1. leonsadler:

Here’s a rejected page from my new book
if you want to receive a surprise pack containing this and 2 other new secret zines, paypal me £10 to l_m_s_n (@) yahoo.com
or watch out for www.famiconexpress.co.uk in a few weeks

    leonsadler:

    Here’s a rejected page from my new book

    if you want to receive a surprise pack containing this and 2 other new secret zines, paypal me £10 to l_m_s_n (@) yahoo.com

    or watch out for www.famiconexpress.co.uk in a few weeks

  2. jonnynegron:

Pieces from my exhibition at Farewell Books are now available for purchase at their website 

    jonnynegron:

    Pieces from my exhibition at Farewell Books are now available for purchase at their website 

  3. franksantoro:

Pompeii, 79 AD. Flavius, a renowned but unfaithful painter, enters into an affair with a princess from Rome, far from the eyes of Alba, his wife. His assistant, Marcus, limited to the task of preparing colors, tries to learn his profession while serving as a cover for the infidelity of his master. But a disaster, the eruption of Vesuvius, will forever seal the fate of the city…
Universal feelings, noble artistic ambitions, existential questions, characters condemned by their capriciousness…the American cartoonist Frank Santoro combines all the ingredients of a romantic tragedy against the backdrop of a real historical disaster that will surprise more than a few. This is because, as we will see, its originality comes not from its perfectly banal plot, but indeed from its stunning graphic approach. In Pompeii there are few details but the desire to depict accurately. Behind the apparent naïveté of the whole, there appears little by little, over the course of the book, a baffling and touching expressivity. We feel the suffocating heat of the eruption, the fragility of feelings, the urgency of the catastrophe, the grace of human bodies. Never transparent though they may be loosely sketched, the characters literally live the story. Flavius and Marcus, caught up in their troubles, try to escape the ephemeral by fixing on a canvas or a wall the eternal beauty of a face or a landscape.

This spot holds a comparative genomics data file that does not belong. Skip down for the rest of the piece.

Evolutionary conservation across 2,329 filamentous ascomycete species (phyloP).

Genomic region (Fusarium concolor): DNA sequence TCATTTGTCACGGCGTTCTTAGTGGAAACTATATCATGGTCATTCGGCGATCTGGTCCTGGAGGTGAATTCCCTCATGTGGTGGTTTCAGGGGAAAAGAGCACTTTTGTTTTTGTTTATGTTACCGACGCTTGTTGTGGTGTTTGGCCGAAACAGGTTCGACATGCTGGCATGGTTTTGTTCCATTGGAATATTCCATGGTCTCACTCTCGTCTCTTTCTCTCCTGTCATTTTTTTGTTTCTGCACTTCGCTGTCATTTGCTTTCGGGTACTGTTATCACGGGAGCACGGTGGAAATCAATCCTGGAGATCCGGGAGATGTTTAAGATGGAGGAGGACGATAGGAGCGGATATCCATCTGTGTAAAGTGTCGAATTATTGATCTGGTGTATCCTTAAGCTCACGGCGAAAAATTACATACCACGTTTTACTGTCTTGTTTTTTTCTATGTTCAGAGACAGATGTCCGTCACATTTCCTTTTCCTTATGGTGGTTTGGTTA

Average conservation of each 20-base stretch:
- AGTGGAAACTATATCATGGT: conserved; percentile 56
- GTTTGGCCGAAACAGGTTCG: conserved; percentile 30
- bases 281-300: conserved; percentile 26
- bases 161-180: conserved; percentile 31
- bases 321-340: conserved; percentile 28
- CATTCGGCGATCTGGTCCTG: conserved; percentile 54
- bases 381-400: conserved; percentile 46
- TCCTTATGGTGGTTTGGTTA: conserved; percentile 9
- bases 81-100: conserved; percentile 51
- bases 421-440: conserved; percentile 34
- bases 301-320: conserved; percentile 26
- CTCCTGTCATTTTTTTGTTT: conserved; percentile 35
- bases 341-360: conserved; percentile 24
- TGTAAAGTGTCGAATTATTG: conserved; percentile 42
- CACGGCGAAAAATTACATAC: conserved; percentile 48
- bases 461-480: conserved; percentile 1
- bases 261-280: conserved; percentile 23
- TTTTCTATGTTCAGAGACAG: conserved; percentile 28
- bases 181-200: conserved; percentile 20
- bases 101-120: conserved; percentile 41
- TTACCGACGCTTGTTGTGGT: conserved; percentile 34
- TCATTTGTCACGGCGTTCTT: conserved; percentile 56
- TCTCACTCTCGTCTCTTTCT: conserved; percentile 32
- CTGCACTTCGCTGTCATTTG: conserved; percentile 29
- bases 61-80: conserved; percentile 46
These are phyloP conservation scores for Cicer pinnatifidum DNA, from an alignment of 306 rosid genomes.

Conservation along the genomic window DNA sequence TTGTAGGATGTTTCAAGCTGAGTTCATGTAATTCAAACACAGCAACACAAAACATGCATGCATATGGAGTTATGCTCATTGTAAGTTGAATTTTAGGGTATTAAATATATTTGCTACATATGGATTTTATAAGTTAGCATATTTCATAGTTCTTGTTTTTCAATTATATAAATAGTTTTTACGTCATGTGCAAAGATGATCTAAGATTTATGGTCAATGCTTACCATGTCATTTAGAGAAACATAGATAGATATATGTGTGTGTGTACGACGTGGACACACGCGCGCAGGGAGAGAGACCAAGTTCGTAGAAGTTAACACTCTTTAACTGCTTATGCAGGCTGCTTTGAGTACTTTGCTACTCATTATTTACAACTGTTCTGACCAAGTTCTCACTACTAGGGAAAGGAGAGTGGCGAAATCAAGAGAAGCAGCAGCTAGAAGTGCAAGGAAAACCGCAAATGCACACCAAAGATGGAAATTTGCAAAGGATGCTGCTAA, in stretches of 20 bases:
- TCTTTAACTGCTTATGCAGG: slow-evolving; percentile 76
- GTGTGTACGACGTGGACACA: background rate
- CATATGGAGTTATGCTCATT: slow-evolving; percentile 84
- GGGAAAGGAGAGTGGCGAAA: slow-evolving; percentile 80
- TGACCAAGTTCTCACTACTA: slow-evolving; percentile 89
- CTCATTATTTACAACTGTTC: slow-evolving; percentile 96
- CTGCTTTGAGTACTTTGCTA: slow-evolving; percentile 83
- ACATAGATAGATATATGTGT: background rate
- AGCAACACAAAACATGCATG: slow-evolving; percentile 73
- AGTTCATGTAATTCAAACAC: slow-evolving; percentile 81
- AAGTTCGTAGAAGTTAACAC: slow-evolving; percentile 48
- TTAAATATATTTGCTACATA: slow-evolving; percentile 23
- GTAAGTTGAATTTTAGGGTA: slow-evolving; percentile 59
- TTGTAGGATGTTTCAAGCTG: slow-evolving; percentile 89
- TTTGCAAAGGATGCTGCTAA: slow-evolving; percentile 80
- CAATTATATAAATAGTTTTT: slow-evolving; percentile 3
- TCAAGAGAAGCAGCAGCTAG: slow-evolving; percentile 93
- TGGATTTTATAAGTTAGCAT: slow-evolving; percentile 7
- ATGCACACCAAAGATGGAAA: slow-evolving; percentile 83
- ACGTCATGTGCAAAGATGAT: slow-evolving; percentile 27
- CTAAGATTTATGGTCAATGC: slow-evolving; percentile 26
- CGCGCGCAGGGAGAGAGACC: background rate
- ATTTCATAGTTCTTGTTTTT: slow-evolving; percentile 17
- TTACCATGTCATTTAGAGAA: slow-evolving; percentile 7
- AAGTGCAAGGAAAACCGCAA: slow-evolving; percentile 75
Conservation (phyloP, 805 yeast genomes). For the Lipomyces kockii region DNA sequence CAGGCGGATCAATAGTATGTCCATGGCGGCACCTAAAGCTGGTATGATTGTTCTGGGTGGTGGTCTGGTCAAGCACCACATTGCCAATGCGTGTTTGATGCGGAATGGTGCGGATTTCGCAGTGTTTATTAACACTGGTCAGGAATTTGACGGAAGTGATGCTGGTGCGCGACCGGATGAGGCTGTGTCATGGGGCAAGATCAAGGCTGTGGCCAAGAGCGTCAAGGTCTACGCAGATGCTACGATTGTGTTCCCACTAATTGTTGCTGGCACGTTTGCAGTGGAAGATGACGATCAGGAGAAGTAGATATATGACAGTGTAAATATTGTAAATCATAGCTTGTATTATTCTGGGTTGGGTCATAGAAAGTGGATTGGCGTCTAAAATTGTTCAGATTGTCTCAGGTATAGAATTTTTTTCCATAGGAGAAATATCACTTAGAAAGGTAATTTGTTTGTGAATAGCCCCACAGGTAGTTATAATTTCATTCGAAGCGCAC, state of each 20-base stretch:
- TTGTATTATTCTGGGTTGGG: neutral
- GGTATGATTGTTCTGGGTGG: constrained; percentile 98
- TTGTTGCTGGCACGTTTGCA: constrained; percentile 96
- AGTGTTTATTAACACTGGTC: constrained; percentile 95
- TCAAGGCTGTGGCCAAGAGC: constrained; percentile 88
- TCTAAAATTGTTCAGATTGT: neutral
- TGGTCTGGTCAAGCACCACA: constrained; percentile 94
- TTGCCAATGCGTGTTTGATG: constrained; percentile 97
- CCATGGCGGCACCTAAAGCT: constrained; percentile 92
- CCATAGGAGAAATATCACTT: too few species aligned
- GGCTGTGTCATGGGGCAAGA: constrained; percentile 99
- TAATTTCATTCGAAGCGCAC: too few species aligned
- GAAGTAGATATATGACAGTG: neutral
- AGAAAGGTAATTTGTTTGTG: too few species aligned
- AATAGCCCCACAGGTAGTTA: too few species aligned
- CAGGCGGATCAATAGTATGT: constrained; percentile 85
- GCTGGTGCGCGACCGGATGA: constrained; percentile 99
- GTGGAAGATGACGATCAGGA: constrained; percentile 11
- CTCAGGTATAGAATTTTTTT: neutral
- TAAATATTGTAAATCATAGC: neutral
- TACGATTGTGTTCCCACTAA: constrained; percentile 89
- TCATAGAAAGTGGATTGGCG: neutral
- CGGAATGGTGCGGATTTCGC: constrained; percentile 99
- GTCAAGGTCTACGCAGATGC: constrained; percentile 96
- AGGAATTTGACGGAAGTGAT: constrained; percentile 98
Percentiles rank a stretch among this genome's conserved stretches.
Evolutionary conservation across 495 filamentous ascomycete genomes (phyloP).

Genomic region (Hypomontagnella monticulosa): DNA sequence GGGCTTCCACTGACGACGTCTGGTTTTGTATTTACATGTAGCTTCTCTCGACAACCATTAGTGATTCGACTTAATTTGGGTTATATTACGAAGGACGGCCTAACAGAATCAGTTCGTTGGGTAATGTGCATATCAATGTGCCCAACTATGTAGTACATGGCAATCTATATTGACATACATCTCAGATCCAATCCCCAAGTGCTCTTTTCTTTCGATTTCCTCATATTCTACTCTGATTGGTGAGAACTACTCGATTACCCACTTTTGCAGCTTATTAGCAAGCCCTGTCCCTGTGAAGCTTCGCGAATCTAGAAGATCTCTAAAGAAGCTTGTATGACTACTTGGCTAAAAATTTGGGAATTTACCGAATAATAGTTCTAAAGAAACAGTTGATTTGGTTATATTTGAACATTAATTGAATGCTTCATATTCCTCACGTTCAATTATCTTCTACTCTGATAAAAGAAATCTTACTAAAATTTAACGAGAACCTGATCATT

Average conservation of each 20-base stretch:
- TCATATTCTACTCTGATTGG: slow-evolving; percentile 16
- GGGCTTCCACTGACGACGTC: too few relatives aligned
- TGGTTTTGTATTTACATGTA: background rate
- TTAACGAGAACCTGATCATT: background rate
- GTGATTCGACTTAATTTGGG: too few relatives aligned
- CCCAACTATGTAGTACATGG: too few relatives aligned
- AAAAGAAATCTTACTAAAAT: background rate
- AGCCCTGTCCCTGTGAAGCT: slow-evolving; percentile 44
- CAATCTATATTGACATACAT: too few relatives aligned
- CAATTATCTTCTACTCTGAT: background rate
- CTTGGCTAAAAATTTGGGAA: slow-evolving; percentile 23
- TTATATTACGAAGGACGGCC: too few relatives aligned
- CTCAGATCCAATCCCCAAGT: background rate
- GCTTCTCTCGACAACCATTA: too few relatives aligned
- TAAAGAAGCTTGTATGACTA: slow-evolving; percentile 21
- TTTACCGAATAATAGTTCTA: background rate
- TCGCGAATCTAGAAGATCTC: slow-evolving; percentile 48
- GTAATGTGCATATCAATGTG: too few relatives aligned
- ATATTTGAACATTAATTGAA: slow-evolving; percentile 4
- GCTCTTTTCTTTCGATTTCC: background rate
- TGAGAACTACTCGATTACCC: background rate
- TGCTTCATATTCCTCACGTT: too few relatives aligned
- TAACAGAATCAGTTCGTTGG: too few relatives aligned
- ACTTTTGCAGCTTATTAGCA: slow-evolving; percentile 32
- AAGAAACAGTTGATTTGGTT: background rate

With pencil sketches, Santoro’s rough line draws its strength from contrasts of colors and of ambiances in sepia hues. With his visual language in motion and the beautiful energy imbued in expressions or postures, Santoro invites us to be immersed and leaves the rest to the reader. To imagine, to feel, to tremble; it is a delicate gambit, but he succeeds. Even if the drawing risks, perhaps, to dissuade more than a few, making the effort to overcome that first impression is eventually rewarded. The balance between content and form is here, unfailingly, much more beautiful than it is unstable. Pompeii, an exciting ancient drama filled with tension, thus avoids a grand spectacle in favor of an intimate fresco, like a painting of feelings stunning in accuracy and truth.
-review of Pompeii by M. Ellis for BoDoï
(translated by Andrew White)

    franksantoro:

    Pompeii, 79 AD. Flavius, a renowned but unfaithful painter, enters into an affair with a princess from Rome, far from the eyes of Alba, his wife. His assistant, Marcus, limited to the task of preparing colors, tries to learn his profession while serving as a cover for the infidelity of his master. But a disaster, the eruption of Vesuvius, will forever seal the fate of the city…

    Universal feelings, noble artistic ambitions, existential questions, characters condemned by their capriciousness…the American cartoonist Frank Santoro combines all the ingredients of a romantic tragedy against the backdrop of a real historical disaster that will surprise more than a few. This is because, as we will see, its originality comes not from its perfectly banal plot, but indeed from its stunning graphic approach. In Pompeii there are few details but the desire to depict accurately. Behind the apparent naïveté of the whole, there appears little by little, over the course of the book, a baffling and touching expressivity. We feel the suffocating heat of the eruption, the fragility of feelings, the urgency of the catastrophe, the grace of human bodies. Never transparent though they may be loosely sketched, the characters literally live the story. Flavius and Marcus, caught up in their troubles, try to escape the ephemeral by fixing on a canvas or a wall the eternal beauty of a face or a landscape.